But (the vote for the Communist Party rose from about 1,000,000 in the previous election in 1947 to more than 3,274,000. The Stalinists themselves had hoped that they might triple their representation in the Diet from four to 12. To their own astonishment they won 35 seats. With about 10% pf the total ballots, they now constitute the fourth largest party in Japan.

Principal strength of the Stalinists is among the workers in rhe industrial centers. In the country districts they trailed far behind the other parties. This can give Mac Arthur And this puppets little comfort, however. The revolutionary fire among the Chinese peasantry is bound to soon cast a warm glow on the poverty-stricken, peasants of Japan. They will then easily respond to the lead of the city workers.

The general elections in Japan thus registered growing political ferment among the working people and a sharp, increase in the political tension. This portends no easy sailing for the Yoshida regime.

As Gordon Walker, correspondent of the Christian Science Monitor, observed in a dispatch from Tokyo:

“Although Japan now is assured of a unified conservative government Under Mr. Yoshida, the atmosphere here in Tokyo, meanwhile, is gloomy. Occupation authorities take an extremely serious view of the sudden spurt in communist voting strength. And undoubtedly there will have to be a reassessment of the popular theory that Japan is at least an ideological bulwark against the spread of communism in Asia.”

Allied Court Frees Ace Nazi Diplomat; Restores His Fortune

The latest incident in the effort of Anglo-American imperialism to groom former Nazis and their backers for a puppet German government was the liberation on Jan. 26 of Hitler’s top-drawer diplomat, Franz won Papen.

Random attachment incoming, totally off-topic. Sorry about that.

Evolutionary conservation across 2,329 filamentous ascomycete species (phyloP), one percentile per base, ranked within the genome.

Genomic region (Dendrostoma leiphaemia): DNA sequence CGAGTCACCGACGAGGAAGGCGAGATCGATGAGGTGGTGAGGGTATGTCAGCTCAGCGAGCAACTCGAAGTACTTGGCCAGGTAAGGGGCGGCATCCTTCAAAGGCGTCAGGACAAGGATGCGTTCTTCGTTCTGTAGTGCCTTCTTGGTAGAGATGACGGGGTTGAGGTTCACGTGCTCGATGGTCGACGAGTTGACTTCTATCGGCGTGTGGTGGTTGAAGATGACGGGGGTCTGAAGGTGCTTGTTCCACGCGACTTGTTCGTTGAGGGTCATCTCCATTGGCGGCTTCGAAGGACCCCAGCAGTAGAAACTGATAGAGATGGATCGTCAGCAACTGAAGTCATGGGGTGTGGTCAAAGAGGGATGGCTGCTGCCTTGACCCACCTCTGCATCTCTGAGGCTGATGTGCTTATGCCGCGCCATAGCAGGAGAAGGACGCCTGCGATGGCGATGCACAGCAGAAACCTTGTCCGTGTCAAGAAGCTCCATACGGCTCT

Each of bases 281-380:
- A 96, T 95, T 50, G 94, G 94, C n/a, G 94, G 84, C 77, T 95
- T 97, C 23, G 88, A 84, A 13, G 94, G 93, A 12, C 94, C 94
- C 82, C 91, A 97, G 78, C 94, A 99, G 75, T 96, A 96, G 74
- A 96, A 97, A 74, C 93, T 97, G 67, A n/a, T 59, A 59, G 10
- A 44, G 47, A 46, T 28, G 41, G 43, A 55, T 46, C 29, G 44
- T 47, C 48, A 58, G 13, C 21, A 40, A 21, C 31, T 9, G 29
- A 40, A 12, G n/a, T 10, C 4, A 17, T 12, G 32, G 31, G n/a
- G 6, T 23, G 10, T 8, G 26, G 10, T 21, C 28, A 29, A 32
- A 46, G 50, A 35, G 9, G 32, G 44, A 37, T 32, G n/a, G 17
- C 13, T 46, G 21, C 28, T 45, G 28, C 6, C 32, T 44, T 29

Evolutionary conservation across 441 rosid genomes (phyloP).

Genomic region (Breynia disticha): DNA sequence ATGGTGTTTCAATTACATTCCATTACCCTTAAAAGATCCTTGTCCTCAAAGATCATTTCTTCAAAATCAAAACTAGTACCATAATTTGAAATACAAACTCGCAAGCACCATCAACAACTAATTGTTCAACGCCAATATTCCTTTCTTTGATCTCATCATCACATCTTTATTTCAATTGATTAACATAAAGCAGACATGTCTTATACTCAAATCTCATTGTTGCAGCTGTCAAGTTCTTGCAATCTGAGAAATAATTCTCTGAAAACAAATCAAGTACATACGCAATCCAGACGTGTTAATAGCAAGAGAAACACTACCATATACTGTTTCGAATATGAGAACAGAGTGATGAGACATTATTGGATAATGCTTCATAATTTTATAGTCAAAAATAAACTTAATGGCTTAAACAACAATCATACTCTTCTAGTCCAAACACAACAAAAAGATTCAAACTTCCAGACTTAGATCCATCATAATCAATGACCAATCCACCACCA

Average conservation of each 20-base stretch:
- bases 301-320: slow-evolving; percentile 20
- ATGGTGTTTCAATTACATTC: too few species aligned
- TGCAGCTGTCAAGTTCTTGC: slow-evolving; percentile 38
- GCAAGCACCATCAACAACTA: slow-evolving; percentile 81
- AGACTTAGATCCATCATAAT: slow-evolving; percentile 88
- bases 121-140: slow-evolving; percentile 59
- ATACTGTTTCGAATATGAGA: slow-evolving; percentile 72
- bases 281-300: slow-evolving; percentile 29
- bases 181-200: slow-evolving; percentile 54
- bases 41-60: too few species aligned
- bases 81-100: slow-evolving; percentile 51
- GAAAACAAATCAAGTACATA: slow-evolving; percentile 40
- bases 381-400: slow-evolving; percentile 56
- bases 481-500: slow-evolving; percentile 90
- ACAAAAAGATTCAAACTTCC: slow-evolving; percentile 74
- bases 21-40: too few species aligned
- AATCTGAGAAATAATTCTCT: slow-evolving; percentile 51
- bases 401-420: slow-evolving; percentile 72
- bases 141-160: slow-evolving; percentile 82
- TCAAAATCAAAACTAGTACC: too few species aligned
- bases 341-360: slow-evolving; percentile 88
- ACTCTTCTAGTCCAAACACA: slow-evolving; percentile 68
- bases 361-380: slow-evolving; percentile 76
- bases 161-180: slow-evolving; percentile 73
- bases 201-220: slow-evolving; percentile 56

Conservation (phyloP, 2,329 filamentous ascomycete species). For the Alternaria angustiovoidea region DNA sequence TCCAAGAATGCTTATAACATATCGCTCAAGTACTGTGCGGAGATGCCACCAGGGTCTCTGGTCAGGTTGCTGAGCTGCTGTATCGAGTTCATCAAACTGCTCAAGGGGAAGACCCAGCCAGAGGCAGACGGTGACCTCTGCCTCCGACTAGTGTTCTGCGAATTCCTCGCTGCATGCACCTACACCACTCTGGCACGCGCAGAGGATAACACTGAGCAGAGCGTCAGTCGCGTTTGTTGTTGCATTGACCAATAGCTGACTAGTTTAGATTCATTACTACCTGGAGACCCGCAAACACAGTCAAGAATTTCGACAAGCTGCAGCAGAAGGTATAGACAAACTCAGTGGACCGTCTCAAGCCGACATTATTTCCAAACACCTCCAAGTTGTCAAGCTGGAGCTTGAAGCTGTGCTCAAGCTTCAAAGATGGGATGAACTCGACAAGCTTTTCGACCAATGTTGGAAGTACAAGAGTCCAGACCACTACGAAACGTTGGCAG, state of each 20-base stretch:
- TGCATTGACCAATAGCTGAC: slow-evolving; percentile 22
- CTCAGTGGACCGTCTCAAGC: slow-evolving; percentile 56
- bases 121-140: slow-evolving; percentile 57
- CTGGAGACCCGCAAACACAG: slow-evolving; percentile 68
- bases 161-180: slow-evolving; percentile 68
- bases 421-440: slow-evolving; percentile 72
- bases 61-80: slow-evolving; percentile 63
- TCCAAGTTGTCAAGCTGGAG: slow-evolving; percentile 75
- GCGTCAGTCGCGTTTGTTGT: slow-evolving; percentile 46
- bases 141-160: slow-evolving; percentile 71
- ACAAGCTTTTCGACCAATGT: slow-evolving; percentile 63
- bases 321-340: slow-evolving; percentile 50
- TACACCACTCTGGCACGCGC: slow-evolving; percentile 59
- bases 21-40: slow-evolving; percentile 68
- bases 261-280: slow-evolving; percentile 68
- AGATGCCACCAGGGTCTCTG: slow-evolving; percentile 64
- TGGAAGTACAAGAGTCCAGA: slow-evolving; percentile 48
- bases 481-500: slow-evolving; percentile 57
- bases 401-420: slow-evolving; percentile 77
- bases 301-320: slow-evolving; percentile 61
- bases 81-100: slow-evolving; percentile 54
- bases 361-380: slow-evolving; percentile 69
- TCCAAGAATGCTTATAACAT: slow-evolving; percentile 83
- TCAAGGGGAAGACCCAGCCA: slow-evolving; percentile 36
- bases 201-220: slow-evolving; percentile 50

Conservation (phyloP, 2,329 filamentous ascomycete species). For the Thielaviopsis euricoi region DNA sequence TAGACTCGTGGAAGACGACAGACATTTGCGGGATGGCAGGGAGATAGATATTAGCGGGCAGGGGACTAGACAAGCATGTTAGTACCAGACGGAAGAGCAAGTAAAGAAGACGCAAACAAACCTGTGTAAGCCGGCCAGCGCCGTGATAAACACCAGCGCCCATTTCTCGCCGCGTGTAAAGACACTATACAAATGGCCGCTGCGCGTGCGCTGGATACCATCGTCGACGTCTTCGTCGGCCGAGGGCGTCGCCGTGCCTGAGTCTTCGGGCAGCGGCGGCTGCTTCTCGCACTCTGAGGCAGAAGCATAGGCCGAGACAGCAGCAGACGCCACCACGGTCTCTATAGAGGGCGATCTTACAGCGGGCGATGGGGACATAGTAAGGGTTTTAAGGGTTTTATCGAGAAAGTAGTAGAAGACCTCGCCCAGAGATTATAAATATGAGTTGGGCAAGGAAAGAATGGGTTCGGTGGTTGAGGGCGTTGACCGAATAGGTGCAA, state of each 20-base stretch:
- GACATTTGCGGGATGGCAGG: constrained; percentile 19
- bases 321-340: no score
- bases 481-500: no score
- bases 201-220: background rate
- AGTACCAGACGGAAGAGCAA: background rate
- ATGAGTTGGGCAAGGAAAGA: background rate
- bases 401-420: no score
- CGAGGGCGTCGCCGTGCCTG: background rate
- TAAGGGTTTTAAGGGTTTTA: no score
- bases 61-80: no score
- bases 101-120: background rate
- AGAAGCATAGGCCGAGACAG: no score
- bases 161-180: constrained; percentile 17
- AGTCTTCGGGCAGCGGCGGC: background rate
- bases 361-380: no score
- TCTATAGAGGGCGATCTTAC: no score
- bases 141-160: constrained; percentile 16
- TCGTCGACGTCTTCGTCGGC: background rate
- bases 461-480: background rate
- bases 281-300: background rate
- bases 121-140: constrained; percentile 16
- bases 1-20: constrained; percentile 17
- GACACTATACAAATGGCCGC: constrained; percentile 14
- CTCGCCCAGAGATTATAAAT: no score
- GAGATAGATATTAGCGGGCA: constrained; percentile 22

Condemned to serve eight years at hard labor as a major war criminal, von Papen was not only freed by the Allied “denazification” court after four years’ imprisonment but all his properties, confiscated by previous court decision, were returned to him except for a token fine of $9,000.

Von Papen revealed that he will take a vacation while awaiting restoration of his holdings in the rich Saar and Rhineland areas. The size of his fortune was not revealed.

The rehabilitation of this Nazi follows similar action in hundreds of other cases. Among the notorious criminals who have received demonstrative leniency from the occupation authorities was Ilse Koch, the foul “Beast Of Buchenwald.”

Washington and London are restoring the former Nazi and their backers to power in preparation for the constitution of a Western German government. Plans are to include this puppet regime under the provisions of the North Atlantic Pact. American militarists already envisage mobilization of 500,000 German youth as the first contingent of a new Prussian army to he used in another invasion of the Soviet Union in Wall Street’s projected world war.


Last updated on: 29 February 2024